Di Maria scores 2 as PSG beats Madrid in Champions League

Updated 19 September 2019

Di Maria scores 2 as PSG beats Madrid in Champions League

  • Di Maria doubled the advantage when he struck again in the 33rd minute, found this time by Gueye

PARIS: No Neymar. No Kylian Mbappe. No problem.
With two first-half goals from Angel Di Maria and a rare late strike from right-back Thomas Meunier, a new-look Paris Saint-Germain missing its headline stars brushed aside a flat Real Madrid 3-0 in the Champions League to go top of Group A in an impressive start to its European campaign on Wednesday. 
Di Maria, a Champions League winner with Madrid in 2014, was rampant against his former club, using phenomenal speed and clever placing to torment a Madrid defense sorely missing the suspended Sergio Ramos.
The Argentine's first goal poked past Thibaut Courtois' near post in the 14th minute was his 25th in 100 European matches.
Some of PSG's new recruits were instrumental in the victory. Idrissa Gueye, bought from Everton, bossed the midfield.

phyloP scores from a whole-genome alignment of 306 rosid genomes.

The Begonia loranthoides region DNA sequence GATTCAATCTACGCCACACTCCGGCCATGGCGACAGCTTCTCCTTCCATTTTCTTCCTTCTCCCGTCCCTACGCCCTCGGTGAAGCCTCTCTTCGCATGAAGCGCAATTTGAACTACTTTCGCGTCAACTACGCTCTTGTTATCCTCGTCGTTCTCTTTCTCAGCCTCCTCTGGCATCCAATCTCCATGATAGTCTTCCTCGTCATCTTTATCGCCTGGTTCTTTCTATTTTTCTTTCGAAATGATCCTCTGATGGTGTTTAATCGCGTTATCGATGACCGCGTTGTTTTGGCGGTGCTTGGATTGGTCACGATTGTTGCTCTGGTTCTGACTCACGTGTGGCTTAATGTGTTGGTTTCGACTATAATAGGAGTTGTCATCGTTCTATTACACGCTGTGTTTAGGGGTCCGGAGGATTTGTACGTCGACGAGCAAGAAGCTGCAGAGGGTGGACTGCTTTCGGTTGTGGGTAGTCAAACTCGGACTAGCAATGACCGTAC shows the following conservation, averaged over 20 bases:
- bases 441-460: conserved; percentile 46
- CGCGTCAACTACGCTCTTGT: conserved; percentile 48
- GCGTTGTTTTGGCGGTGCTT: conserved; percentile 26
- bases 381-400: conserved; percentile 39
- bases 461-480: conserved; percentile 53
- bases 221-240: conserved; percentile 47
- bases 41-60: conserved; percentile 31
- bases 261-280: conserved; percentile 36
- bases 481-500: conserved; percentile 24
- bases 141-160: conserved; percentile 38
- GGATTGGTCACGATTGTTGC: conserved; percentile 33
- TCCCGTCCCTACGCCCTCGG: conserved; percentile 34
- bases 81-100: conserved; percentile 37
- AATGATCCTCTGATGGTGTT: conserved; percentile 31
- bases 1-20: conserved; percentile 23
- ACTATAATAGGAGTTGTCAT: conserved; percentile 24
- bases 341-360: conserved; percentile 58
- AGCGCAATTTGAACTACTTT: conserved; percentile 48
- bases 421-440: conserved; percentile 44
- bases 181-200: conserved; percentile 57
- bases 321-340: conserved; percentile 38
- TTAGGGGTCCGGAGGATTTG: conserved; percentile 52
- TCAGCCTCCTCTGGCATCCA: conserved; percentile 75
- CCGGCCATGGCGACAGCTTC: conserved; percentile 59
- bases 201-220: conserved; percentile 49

Di Maria's opener originated with Mauro Icardi, a late loan-signing from Inter Milan. He linked up smartly with left-back Juan Bernat, who then found Di Maria in space in the box with a swift cut-back pass.
Di Maria doubled the advantage when he struck again in the 33rd minute, found this time by Gueye.
Di Maria caressed a pinpoint shot with his left foot from long range past the outstretched Courtois and celebrated enthusiastically as Paris fans lit red flares.
Gareth Bale thought he'd got a goal back moments later with a sweet volley over former Madrid teammate Keylor Navas, bought by Paris to provide added assurance behind the suffocating PSG defense that snuffed out Madrid at the Parc des Princes.
But referee Anthony Taylor spotted on video replay that the Wales winger had touched the ball with his right arm as he juggled it from his left foot to his right one before shooting.
Meunier's goal in second-half injury time was only his sixth in 48 European matches. Bernat's pass set up the strike. Up in the posh seats, the suspended Neymar and Mbappe, recovering from injury, chuckled together at the sight of the full-backs combining to score. Madrid coach Zinedine Zidane scowled.